Citizens of the Imperium

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-   -   Slavery/indentured servitude (http://www.travellerrpg.com/CotI/Discuss/showthread.php?t=4543)

batmagoo April 28th, 2006 07:49 AM

Fishing for opinions on the likelyhood of slavery/ indentured servitude occuring outside of the TI, and the government types that would support this sort of trade.

Chuck

Maladominus April 28th, 2006 08:36 AM

Outside of the Third Imperium?

Yes, of course slavery EASILY EXISTS outside of the 3I. It just depends on the local government. I would say that very hi-tech worlds (TL11+) have less need for slavery. Why? Ummm, because they would have already be using robots for cheap manual labor. Robots are superior to living slaves. Robots typically do not revolt. Robots do not insubordinate their masters. Robots do not need to be fed (well, they do need to be recharged). Robots can be built to be far STRONGER than sophont humanoid slaves. I could go on and on, but you get the idea by now.

Government type. Hmm, democracies would refrain from slavery. Of course, an Athenian Democracy might still have slavery (like the Greeks did). But the form of slavery would be dynamic, where the slaves are allowed to be upwardly mobile, and eventually buy their freedom, or allowed to buy their citizenship.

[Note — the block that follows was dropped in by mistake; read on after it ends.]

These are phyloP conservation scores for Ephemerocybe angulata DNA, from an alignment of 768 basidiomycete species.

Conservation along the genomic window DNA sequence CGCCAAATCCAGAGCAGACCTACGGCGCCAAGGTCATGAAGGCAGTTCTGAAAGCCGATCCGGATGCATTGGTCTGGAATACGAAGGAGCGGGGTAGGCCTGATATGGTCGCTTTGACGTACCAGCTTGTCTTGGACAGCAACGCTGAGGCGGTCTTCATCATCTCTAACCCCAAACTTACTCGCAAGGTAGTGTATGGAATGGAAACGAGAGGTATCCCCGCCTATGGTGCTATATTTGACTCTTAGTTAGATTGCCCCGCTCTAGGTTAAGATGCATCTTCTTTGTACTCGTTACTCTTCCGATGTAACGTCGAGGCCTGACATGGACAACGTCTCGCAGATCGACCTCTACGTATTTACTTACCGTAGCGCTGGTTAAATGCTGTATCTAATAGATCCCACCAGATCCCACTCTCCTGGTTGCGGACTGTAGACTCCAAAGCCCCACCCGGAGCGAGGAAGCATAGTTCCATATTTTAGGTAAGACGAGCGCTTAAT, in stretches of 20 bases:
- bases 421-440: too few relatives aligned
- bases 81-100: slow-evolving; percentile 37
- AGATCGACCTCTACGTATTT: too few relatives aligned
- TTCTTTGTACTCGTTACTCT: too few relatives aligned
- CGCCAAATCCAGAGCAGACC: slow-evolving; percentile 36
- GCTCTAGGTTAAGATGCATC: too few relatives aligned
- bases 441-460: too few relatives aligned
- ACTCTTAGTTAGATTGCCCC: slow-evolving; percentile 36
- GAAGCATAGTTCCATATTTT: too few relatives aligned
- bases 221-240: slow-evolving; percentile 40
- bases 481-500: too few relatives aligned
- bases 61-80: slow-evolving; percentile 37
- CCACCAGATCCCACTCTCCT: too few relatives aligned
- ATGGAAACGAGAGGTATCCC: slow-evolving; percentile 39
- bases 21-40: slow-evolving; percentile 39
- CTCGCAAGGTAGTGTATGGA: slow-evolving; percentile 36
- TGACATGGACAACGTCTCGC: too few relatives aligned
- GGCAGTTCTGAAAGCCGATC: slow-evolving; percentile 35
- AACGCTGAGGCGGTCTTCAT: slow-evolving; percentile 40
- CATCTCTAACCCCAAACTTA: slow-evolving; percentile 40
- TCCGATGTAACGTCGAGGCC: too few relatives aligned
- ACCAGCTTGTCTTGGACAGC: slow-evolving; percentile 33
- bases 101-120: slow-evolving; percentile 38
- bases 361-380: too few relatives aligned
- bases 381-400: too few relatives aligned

Balkanized planets which have several hostile warrior-like nation-states... heck YES, at least a few of them will engage in slavery. Even better. The "warrior-nations" will take slaves as prizes of conquest and battle. This would be analogous to Roman-era slavery. They enslaved zillions of individuals from conquered nations. And later on, some of those slaves rose in social standing, and their grandchildren even become Emperors.

Worlds with a Bureaucratic government type CAN engage in a form of indentured servitude. The Vilani Imperium did it. They FORCED billions of sophonts to sit on their ass and do as they were told, no questions asked. Questioning authority is a no-no under the Ziru Sirka. You do not question authority. You do as you were told. You do whatever task was assigned to your caste or to your lot in life. This sort of ultra-conservative society was the hallmark of Vilani stagnation. So yes, indentured servitude can exist in a very bureaucratic world.

Government Type 1. Planet is government by company elite. Inhabitants are company employees. This is possibly a form of indentured servitude. The employees are legally obligated to serve their terms of employment while living in that world. Can they just quit employment or demand a raise anytime they wish? LOL. Right. Think again. The company is so ▮▮▮▮▮▮ POWERFUL that it literally owns and governs entire planets or star systems. It is essentially a corporate dictatorship.

Government Type 6. Captive government. The planet is held captive by another planet. Or the planet in question is a colony. Enslaved population? Well sure, there is that possibility here. Taxation without representation.... pretty much defines colonial slavery.